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Are women truly locas?


If you’re a woman, chances are you’ve been called loca by a man. I certainly have. But where does this “crazy women” stereotype come from? And, is there any truth to it?

First of all, let’s take a look at some of the sources of women’s alleged mental instability. I will start off with the so called craziness that’s actually backed up by scientific evidence: hormonal imbalances. There’s PMS, or Premenstrual Syndrome, menopause, pregnancy and even PMDD – Premenstrual Dysphoric Disorder – which is basically PMS on crack.

Aside from physical symptoms like headaches, fatigue, acne, bloating, and weight gain – which are enough to make anyone lose it – these hormonal imbalances can cause emotional symptoms such as mood swings, tension or anxiety, depression, crying fits, and social withdrawal. And if you happen to fall into the 8% of women who experience PMDD, your symptoms are exponentially worse – think Linda Blair here. In other words, we’re not crazy; it’s hormonal imbalances.

Another trigger of our supposed craziness is the ever-increasing demands placed on women, particularly working women. Despite the fact that sixty percent of women in the U.S. are either the sole bread-winners or are earning as much or more than their spouses, the responsibility of housework and childcare still falls mainly on them. Our society teaches women that it’s their job to cook, clean and take care of the kids, whether they are stay-at-home moms or not. And even when the man contributes to household chores and childrearing, the woman still does most of the work.

The pressure of trying to take care of everything and also succeed professionally places a huge burden on women, causing their stress levels to fly through the roof. What are the emotional consequences of high stress levels? You guessed it, a host of behavioral changes: anger, hostility, (more) mood swings, depression, etc. In other words, we’re not crazy; it’s high stress levels.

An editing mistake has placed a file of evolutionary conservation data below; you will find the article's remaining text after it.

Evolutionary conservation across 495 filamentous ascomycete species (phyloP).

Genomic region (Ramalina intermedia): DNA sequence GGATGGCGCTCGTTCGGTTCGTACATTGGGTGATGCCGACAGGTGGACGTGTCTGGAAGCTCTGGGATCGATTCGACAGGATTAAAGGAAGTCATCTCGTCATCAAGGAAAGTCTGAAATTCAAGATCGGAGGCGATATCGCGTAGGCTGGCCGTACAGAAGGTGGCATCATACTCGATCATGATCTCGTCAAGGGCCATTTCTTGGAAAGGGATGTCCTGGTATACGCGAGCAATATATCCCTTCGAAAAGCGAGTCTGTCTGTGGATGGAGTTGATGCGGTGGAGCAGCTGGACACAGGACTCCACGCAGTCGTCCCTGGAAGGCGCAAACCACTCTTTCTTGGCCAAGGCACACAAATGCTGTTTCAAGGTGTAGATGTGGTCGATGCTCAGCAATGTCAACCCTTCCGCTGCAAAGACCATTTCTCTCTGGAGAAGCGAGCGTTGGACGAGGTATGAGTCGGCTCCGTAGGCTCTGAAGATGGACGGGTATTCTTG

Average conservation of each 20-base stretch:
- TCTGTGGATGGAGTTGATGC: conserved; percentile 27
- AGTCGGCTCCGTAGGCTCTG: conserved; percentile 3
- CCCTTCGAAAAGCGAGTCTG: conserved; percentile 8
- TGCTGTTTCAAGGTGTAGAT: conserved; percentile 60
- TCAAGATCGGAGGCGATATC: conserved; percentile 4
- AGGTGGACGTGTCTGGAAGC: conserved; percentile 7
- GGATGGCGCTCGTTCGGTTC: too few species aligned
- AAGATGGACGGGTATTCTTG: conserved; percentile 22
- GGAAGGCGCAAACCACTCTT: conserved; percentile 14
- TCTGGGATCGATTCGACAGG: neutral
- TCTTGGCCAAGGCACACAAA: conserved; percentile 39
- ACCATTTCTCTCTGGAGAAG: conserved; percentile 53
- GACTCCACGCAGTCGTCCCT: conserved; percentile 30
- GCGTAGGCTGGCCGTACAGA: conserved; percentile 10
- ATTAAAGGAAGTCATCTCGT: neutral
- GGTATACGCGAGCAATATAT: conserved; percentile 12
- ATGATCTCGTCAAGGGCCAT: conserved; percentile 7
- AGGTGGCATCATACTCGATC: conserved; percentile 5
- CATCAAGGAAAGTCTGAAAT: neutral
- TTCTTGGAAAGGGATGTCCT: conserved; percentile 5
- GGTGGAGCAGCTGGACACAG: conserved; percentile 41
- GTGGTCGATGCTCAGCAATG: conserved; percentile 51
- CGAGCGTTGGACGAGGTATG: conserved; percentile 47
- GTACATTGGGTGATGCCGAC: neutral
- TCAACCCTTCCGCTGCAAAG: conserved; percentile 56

Last, but not least, our society has conditioned men into labeling women as irrational or crazy when they express certain concerns or react to certain behaviors. In psychology, this is called Gaslighting, and is named after the 1944 movie Gaslight, in which a husband wants to make his wife – played by Ingrid Bergman- believe she is going mad so he makes the gaslights in their house flicker on and off. When she notices it, he tells her it’s her imagination.

Gaslighting is a form of manipulation in which the victim is made to believe they are being unreasonable, overreacting, reading too much into things, being too sensitive – basically acting crazy. The person starts to doubt their instincts, reasoning, and the validity of their feelings and sometimes even winds up apologizing for their “looney” behavior. Women are told they are being too touchy or emotional and are often asked to calm down, relax, or let it go, forcing them to question their sound judgment and back off. In other words, we’re not crazy; it’s emotional manipulation.

Sorry guys, us women aren’t locas, and if you want to live in peace with us, simply follow these three rules: bear with us when our hormones are whacky, give us a hand when our stress levels are insane, and stop trying to drive us crazy.

About Adriana Villavicencio

Dr. Adriana Villavicencio is the youngest child of Ecuadorian immigrants. She has moved 29 times in her life, taking her on a journey from California to Bangalore, India, and New York City, where she recently earned a Ph.D. in Education Leadership and works as a Research Associate at New York University. An avid traveler, Adriana has collected experiences in four different continents and 16 different countries. But as a former high school English teacher, some of her fondest memories are those of her brilliant and brilliantly funny students in Brooklyn and Oakland. Adriana has contributed to several publications including the Daily News and, and is a managing editor for the Journal of Equity in Education. She earned a B.A. in English and an M.A. in English Education at Columbia University, and currently serves on the board of Columbia’s Latino Alumni Association (LAACU). She enjoys scary movies with red vines, Sauvignon Blanc, and her Maltese dog, Napoleon.

To learn more about Adriana’s education consulting company, please visit

Disclaimer: The views and opinions expressed in this article are solely those of the author and should not be understood to be shared by Being Latino, Inc.


  1. Gloria says:

    Very true and precise. I like it

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